65. Editorial Note

On May 13 at the 406th meeting of the National Security Council, the Council discussed the issue of Western European dependence on Middle East petroleum. The Assistant to the President for National Security Affairs, Gordon Gray, reminded the Council that it had asked the Director of the Office of Civilian and Military Defense Mobilization to undertake with other agencies (State, Defense, Commerce, and Interior) a study on ways to reduce European dependency on Middle East oil. Gray called on Director Hoegh to summarize the report that his Office prepared and distributed on March 26. As background, Hoegh stated that the study resulted from a belief that the oil-producing countries of the Middle East were in a position to exert too much economic and political influence on Western Europe. The obvious solution would be the development of alternative petroleum sources in Europe and in other areas of the “Free World” accessible to Western Europe. Hoegh noted that the study suggested that North Africa and West African oil sources would be particularly valuable because of their proximity to Europe. The study recommended development of these and other non-Middle East sources and encouragement of European emergency planning to share oil in time of an energy emergency, including rationing, stockpiling, better storage facilities, and maintaining a surplus of obsolete oil tankers in reserve. It also recommended encouraging construction of oil pipelines from North Africa and research and development of alternatives to petroleum—oil shale, tar sand, natural gas, and nuclear energy. (Study prepared by an Interagency Group chaired by the OCDM; March 26; Department of State, S/P Files: Lot 67 D 548, Near and Middle East, 1959–1961) The study is scheduled for publication in volume III.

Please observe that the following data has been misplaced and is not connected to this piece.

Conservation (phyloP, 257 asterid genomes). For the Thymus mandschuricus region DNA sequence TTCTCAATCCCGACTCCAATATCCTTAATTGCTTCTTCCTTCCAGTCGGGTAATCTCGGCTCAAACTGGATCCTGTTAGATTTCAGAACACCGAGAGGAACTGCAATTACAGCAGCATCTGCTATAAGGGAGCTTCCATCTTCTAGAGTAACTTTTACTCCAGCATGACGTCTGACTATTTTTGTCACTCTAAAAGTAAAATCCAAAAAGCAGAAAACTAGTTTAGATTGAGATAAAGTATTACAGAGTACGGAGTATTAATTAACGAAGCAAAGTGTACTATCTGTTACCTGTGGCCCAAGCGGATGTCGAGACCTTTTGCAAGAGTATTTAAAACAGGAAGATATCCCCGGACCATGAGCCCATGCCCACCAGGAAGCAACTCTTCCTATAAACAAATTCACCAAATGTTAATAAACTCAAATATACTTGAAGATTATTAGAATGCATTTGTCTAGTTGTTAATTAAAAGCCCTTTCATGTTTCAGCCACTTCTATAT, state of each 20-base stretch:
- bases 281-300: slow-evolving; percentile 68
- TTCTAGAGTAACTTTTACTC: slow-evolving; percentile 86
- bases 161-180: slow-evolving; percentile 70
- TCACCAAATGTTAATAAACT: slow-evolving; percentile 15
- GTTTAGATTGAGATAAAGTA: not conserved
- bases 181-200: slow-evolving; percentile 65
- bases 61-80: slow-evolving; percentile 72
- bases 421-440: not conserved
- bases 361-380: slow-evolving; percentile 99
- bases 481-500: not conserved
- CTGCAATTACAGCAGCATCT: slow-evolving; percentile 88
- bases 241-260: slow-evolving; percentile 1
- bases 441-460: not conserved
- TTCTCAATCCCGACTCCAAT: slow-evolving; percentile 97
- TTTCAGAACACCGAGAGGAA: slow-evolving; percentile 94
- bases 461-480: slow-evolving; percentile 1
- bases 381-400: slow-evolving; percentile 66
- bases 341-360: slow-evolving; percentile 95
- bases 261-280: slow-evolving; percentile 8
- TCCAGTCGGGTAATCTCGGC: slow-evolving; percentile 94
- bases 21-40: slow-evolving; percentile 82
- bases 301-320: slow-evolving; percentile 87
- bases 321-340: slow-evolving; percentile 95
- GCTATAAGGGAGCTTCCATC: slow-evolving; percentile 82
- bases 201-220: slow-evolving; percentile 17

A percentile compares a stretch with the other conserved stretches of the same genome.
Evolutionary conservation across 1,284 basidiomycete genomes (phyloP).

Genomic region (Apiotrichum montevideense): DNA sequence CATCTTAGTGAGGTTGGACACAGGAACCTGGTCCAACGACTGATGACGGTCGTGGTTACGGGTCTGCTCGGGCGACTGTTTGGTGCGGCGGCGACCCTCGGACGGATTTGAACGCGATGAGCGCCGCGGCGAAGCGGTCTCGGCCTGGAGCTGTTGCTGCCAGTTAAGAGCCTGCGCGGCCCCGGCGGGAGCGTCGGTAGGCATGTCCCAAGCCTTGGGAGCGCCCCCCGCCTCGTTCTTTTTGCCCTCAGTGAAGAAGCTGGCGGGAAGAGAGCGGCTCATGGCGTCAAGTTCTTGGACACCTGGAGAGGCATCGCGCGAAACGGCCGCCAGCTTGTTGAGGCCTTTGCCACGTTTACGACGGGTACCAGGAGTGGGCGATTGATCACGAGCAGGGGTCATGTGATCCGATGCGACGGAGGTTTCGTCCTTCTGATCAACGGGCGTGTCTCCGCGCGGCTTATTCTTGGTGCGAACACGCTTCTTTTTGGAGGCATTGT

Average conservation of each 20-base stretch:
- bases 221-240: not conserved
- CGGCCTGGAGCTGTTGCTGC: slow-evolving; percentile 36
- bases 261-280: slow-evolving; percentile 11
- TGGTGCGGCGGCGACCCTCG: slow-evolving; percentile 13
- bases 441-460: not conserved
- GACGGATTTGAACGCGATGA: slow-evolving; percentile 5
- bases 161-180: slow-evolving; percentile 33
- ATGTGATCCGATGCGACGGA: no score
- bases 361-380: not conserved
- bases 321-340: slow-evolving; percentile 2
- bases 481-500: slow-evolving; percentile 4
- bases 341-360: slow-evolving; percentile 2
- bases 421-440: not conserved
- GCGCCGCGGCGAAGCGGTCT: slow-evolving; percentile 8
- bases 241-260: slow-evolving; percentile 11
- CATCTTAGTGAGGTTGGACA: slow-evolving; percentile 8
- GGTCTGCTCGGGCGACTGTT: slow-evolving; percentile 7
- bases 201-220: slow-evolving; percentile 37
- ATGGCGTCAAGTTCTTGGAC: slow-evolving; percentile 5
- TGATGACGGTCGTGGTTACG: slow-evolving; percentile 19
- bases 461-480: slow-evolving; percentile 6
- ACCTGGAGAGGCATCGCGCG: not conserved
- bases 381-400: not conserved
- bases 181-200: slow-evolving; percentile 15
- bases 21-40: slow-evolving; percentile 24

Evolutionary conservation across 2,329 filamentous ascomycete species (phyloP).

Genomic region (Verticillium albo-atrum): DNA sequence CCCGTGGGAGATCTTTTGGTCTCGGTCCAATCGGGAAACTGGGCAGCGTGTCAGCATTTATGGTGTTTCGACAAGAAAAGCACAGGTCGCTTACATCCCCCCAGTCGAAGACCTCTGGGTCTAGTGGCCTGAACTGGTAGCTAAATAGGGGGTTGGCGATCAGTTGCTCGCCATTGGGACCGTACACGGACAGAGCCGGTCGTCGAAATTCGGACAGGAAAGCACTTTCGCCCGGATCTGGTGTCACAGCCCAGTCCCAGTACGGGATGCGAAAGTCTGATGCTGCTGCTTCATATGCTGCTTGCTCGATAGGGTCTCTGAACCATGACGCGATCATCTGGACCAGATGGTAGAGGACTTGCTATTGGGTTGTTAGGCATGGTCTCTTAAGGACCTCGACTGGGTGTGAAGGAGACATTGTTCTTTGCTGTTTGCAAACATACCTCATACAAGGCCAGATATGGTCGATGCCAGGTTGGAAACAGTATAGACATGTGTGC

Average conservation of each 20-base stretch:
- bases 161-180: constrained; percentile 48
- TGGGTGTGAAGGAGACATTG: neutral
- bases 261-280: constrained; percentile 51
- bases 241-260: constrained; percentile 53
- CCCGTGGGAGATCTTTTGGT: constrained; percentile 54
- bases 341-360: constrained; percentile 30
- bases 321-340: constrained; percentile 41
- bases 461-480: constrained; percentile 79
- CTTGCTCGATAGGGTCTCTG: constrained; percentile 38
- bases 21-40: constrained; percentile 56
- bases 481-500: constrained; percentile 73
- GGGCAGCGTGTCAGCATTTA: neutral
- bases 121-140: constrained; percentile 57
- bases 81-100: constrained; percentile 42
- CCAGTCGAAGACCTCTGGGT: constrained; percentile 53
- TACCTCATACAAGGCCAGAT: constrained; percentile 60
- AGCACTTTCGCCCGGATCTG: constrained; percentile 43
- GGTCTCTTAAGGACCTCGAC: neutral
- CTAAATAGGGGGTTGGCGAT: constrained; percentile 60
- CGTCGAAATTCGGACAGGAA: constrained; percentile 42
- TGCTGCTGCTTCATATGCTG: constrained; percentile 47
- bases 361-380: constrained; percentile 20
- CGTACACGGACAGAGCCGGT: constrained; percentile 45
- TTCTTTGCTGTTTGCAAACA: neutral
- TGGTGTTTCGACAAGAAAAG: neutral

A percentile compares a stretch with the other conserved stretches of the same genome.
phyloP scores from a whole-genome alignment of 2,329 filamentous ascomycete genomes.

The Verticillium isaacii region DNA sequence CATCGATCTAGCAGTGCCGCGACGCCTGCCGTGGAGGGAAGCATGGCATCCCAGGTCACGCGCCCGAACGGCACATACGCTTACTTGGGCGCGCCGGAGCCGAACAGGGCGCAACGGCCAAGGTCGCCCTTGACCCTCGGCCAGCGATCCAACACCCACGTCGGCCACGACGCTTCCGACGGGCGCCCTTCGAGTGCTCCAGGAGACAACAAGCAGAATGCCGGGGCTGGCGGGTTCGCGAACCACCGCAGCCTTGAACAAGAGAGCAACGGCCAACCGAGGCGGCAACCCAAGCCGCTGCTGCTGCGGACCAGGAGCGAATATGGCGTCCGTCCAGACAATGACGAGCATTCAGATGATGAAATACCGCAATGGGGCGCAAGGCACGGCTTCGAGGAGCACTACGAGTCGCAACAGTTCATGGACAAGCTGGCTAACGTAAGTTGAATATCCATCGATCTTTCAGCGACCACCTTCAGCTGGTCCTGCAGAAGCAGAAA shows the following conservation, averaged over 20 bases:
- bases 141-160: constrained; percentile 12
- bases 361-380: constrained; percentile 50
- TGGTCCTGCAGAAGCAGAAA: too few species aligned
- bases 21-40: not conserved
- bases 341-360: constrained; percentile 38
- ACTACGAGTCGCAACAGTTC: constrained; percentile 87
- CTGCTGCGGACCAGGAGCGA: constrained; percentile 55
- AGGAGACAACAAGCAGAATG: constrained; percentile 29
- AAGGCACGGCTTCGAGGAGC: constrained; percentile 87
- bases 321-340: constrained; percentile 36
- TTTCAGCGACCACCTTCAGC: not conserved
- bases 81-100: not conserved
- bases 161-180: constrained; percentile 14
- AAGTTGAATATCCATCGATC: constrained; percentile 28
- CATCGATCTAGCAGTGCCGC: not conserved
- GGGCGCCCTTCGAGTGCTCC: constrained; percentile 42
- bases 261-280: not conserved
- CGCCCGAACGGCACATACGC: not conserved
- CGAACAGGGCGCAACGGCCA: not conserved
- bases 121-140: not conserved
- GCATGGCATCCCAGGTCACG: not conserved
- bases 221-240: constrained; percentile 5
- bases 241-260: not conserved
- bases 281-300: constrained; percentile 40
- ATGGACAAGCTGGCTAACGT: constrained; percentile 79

The Council also discussed at its meeting a split among the various agencies on whether the United States should attempt to reduce Western [Page 221] European dependence on Middle Eastern oil (favored by Defense, Interior, Commerce, and OCDM) or merely retard it (favored by State, Treasury, and the Bureau of the Budget). Although supporting the measures recommended in the study, the Department of State did not want to imply any reduction of interest in the Middle East, to reduce oil revenues to Middle East countries, or to deprive Europe of low-priced Middle East crude. The Treasury’s concern was that the study’s recommendations would amount to U.S. support for development of petroleum by governmental monopolies.

President Eisenhower doubted whether under Europe’s system of free enterprise, Europeans could be induced to reduce their dependence of cheap Middle East oil. He was not in favor of “crash programs” or “governmental programs for oil development” and thought that the United States was doing as much as could be expected to reduce European dependence. The President did not see much difference between “reduce” and “retard” and suggested that perhaps the U.S. objective should be to reduce dependence and the course of action should be to retard increasing dependence.

The Council agreed to “retard” Western Europe’s dependence and to “continue to encourage such action as is economically and politically feasible” to develop alternative sources of oil and energy outside the Middle East. (Memorandum of discussion by Boggs, May 13; Eisenhower Library, Whitman File, NSC Records) The text of the National Security Council discussion is printed in volume IV, pages 610–616.